The G-8, or Group of Eight, a meeting of eight leaders from the most prominent nations, wasn’t strategically valuable for Russia, as it didn’t incentivize or highlight a special status for Russia. Creating a G-3, Group of Three, composed of Russia, China and the United States, the world’s three pre-eminent powers, would be far more precious and would highlight their special relationship. A group of three member countries is sustainable long term — the United States could incentivize Russia to cooperate with the gradual cessation of sanctions, Russian behavior would become more predictable as it will want to maintain the current state of amicable relations in a G-3 coalition and China is likely to trust the United States in a G-3 with Russia included. The United States could be balanced by those two countries in order to foster amicable relations and build trust between three countries that have had historically precarious relationships. In 1998, Russia was added to the G-7, or Group of Seven, creating the G-8. The G-20, or Group of 20, was created in 2008 as a response to the global financial crisis, and it catered to stagnating globalism after the Arab Awakening failed, accreting toward the worst refugee crisis since the ending of World War II.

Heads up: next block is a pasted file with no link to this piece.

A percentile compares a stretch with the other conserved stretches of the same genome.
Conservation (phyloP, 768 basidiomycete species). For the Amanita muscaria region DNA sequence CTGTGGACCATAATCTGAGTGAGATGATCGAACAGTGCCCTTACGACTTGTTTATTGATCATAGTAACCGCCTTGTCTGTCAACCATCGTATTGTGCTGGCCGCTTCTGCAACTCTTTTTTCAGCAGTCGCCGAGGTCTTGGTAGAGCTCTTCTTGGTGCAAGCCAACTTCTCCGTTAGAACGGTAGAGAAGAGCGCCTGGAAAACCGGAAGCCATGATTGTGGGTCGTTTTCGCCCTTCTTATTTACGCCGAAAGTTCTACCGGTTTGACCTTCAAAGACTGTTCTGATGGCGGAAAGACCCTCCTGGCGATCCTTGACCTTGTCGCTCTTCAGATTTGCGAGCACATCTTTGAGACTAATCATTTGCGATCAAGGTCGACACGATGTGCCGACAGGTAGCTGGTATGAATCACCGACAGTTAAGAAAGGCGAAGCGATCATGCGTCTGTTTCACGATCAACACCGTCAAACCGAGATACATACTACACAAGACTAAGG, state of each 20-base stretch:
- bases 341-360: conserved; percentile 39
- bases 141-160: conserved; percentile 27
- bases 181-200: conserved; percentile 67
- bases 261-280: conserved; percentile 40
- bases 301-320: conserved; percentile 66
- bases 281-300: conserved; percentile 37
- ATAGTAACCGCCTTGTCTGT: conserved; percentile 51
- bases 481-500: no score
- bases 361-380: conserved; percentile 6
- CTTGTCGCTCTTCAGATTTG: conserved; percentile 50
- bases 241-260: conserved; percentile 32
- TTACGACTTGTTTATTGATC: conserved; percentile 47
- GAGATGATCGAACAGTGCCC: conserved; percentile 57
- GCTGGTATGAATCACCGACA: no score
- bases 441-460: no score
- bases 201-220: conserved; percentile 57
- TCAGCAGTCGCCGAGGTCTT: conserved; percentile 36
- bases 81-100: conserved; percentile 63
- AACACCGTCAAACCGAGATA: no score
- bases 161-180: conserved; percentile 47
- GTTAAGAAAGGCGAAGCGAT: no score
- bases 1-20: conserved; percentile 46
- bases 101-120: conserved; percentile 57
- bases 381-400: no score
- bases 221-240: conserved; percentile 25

Left unchecked, the Trump administration rescinded the Intermediate-Range Nuclear Forces Treaty with Russia in order to be able to counteract the accumulation of arms by China. The United States also revivified sanctions on Iran and withdrew from the Paris Climate Agreement. In addition, the United States’ ostensible containment policy toward China will automatically fail because China trades with the entire world, and thus is the epitome of globalized economic integration. Since Russia “annexed,” or invaded, Crimea in 2014, the United States has had overtly belligerent and precarious relations with Russia. The United States needs to acknowledge that we live in a multilateral world and that the Cold War ethos of unilateralism is over.

Previous diplomatic action between the United States and other countries has been successful. In the 1990s, the Bush administration pursued successful multilateral coalitions that solved the invasion of Kuwait with Operation Desert Storm. Multilateral action through the North Atlantic Treaty Organization, or NATO, helped end the conflict in the former Yugoslav Republic.

As it stands, the G-20 is unsustainable; nothing is accomplished and it suffers the endemic fate of inertia, like Congress — there are too many actors to accomplish anything. It is an annual premier social event where member countries ostentatiously pat themselves on the back for accomplishing nothing. When it was created, realistic and effective foreign policy was not as imperative as it now is. It is the United States’ responsibility to assume the creation of a G-3 with Russia and China. Wilsonian idealism is extinct in the age of globalization. The United States is supposed to be emblematic of leadership and hope, not of fear and isolationism. We must engage the world, not retreat. Sorry, President Donald Trump, hyperpowers structure alliances in the age of multilateralism to solve world crises — they don’t get to abate from the world.

Mendel Litzman is a junior majoring in political science.